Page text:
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Astronomers discover most distant known galaxy

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#1 Hum

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Posted 25 October 2013 - 02:36

Just 700 million years after the big bang, our most distant known galaxy was a cauldron of star production, churning out new suns hundreds of times faster than our own Milky Way galaxy, scientists say.

But it was only this spring, roughly 13 billion years later, that astronomers first glimpsed evidence of this ferocious activity and confirmed the distance and age of the galaxy now designated as z8_GND_5296.

In a paper published Tuesday in the journal Nature, researchers said discovery of the galaxy suggested our early universe was capable of far more star production than previously believed.

"Such a galaxy is unexpected," wrote lead study author Steven Finkelstein, an assistant professor of astronomy at the University of Texas at Austin. "The early universe may harbor a larger number of intense sites of star formation than expected."

Radiant energy, including visible light, travels no faster than 186,000 miles per second. Since it took that energy almost 13 billion years to travel from z8_GND_5296 to the W.M. Keck Observatory in Hawaii, researchers can only study the galaxy as it was in its infancy.

It would appear very different if we were to glimpse its form in real time, scientists say.

"Such a galaxy would be very massive today and, having exhausted its supply of gas, would not be able to form many stars at the current time," said study coauthor Naveen Reddy, an assistant professor of astronomy and physics at UC Riverside.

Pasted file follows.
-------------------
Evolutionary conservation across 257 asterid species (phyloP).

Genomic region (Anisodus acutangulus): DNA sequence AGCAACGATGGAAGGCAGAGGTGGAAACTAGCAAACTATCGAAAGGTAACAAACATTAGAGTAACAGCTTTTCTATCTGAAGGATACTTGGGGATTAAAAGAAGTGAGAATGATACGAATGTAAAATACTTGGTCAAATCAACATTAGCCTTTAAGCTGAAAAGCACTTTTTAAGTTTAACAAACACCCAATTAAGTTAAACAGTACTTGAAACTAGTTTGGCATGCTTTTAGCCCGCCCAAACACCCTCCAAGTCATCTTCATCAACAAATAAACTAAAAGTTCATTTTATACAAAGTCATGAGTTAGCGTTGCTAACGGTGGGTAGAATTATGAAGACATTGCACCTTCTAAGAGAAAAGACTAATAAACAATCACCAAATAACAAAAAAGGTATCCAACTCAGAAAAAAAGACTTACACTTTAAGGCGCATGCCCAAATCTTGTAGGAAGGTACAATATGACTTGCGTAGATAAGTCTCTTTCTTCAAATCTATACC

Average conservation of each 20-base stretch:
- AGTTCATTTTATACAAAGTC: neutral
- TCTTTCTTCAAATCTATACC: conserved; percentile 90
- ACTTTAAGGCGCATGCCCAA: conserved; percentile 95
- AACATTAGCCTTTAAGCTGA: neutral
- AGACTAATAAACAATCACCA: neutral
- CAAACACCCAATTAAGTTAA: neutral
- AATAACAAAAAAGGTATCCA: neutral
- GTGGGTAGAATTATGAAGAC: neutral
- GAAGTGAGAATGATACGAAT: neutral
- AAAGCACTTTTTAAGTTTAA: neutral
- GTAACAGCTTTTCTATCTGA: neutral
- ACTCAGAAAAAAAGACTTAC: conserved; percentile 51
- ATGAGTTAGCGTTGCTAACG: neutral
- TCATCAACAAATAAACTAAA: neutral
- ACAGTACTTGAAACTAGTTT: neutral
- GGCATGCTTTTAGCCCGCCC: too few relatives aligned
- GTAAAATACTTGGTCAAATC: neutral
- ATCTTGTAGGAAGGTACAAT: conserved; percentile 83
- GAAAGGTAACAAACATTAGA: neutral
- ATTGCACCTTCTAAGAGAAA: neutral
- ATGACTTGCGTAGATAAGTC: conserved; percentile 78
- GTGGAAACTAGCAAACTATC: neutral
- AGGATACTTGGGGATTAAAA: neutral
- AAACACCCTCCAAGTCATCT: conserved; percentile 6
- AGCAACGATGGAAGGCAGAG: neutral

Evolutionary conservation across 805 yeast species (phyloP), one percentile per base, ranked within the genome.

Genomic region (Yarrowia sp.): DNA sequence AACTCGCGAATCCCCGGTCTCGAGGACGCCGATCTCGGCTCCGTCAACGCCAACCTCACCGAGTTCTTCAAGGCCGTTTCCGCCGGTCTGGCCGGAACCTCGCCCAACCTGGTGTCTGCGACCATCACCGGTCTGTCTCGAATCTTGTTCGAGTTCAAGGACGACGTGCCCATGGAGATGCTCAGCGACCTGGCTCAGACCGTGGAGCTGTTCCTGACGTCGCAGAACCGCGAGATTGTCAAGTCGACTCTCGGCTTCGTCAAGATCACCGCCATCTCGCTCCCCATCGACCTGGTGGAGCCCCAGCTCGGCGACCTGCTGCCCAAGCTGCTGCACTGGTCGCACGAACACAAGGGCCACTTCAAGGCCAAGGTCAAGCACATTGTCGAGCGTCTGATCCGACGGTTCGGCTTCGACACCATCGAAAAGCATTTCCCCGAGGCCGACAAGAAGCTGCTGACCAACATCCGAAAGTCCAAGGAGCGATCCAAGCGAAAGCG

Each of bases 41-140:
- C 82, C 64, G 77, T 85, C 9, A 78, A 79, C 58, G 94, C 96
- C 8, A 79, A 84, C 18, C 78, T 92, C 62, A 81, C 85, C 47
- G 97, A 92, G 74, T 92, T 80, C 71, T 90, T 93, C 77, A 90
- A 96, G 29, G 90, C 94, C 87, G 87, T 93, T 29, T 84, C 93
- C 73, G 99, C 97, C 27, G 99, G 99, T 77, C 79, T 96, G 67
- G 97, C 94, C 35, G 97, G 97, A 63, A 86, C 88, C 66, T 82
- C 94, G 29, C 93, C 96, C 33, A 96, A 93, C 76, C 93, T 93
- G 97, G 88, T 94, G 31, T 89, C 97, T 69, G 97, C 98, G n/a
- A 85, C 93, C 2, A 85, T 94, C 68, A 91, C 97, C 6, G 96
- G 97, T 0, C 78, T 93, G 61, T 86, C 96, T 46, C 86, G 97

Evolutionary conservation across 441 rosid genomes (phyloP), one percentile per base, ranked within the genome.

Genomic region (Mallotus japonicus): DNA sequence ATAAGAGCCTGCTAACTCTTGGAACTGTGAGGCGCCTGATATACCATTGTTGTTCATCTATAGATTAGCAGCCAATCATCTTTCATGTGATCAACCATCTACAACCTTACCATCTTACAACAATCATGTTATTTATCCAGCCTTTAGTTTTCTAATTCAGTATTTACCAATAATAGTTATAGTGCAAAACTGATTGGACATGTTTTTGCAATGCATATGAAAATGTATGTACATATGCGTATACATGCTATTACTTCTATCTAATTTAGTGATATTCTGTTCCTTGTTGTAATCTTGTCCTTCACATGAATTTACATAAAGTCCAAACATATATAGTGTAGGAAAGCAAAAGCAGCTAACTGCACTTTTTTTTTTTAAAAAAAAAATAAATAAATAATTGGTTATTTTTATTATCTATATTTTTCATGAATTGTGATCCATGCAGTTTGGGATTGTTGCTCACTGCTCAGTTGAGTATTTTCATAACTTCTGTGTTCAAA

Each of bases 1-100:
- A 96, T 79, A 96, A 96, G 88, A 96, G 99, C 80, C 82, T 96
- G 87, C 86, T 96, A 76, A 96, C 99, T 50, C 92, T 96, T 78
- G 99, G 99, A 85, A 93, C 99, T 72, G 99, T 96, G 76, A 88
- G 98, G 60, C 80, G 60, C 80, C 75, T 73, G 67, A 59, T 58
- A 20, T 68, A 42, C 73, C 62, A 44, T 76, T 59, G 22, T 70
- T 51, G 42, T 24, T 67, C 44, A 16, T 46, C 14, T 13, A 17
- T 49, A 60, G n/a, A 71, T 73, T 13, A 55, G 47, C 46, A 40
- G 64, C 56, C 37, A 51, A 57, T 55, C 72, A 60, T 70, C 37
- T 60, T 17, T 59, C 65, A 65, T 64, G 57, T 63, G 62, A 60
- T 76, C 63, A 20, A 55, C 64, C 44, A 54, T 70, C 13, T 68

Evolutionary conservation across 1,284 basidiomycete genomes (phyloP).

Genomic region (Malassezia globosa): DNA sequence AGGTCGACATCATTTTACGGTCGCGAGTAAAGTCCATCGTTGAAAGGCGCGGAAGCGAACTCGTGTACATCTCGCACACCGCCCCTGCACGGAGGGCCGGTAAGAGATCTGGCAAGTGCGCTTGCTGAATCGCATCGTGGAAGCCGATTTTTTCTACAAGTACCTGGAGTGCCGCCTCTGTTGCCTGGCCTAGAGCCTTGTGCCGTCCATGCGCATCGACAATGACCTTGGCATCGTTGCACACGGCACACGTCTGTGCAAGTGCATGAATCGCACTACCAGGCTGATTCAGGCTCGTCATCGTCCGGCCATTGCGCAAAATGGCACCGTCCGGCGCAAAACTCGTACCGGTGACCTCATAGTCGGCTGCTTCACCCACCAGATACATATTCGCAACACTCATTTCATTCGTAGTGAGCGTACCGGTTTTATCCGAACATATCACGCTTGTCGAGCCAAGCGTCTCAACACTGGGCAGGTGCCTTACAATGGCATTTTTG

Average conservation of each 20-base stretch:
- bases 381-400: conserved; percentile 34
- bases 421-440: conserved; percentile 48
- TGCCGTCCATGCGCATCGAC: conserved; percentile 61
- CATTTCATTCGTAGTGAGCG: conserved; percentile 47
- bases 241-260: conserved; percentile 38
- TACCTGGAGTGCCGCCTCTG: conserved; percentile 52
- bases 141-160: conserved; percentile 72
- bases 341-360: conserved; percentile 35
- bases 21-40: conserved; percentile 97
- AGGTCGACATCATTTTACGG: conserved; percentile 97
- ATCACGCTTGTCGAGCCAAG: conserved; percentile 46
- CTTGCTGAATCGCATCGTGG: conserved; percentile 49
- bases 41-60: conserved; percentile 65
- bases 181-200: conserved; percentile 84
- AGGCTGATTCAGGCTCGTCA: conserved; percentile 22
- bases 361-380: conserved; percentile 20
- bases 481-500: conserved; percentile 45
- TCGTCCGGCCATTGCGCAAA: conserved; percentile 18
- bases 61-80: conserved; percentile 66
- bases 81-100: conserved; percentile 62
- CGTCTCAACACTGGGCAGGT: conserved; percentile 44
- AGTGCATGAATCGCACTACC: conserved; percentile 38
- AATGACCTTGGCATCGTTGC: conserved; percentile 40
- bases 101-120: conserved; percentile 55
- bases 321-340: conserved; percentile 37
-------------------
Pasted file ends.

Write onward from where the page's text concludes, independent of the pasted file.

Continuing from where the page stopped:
In order to determine the galaxy's age and distance from Earth, scientists study its so-called redshift, or the lengthening wavelengths of energy emitted by its stars over great distances. The higher the redshift, the greater the distance.

It's only recently, however, that technology has advanced to the point that high redshifts can be studied. In the case of z8_GND_5296, scientists used Keck's MOSFIRE, the Multi-Object Spectrometer for Infra-Red Exploration, for this purpose.

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artist's conception below v

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#2 spacer

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Posted 25 October 2013 - 02:53

That is pretty impressive. The picture is pretty cool. I wonder what the galaxy looks like now.



#3 OP Hum

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Posted 25 October 2013 - 03:03

^ The picture is an artist's conception --- not a telescope photograph. ;)



#4 Skin

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Posted 25 October 2013 - 03:14

That is pretty impressive. The picture is pretty cool. I wonder what the galaxy looks like now.

 

After so long, some stars would have since burned out and maybe gone supernova... I wager the galaxy looks very different and possibly 'shredded' now.



#5 Growled

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Posted 25 October 2013 - 13:12

 The picture is pretty cool. I wonder what the galaxy looks like now.

 

I sure would like to know and we never will. 



#6 Mr.XXIV

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Posted 25 October 2013 - 13:14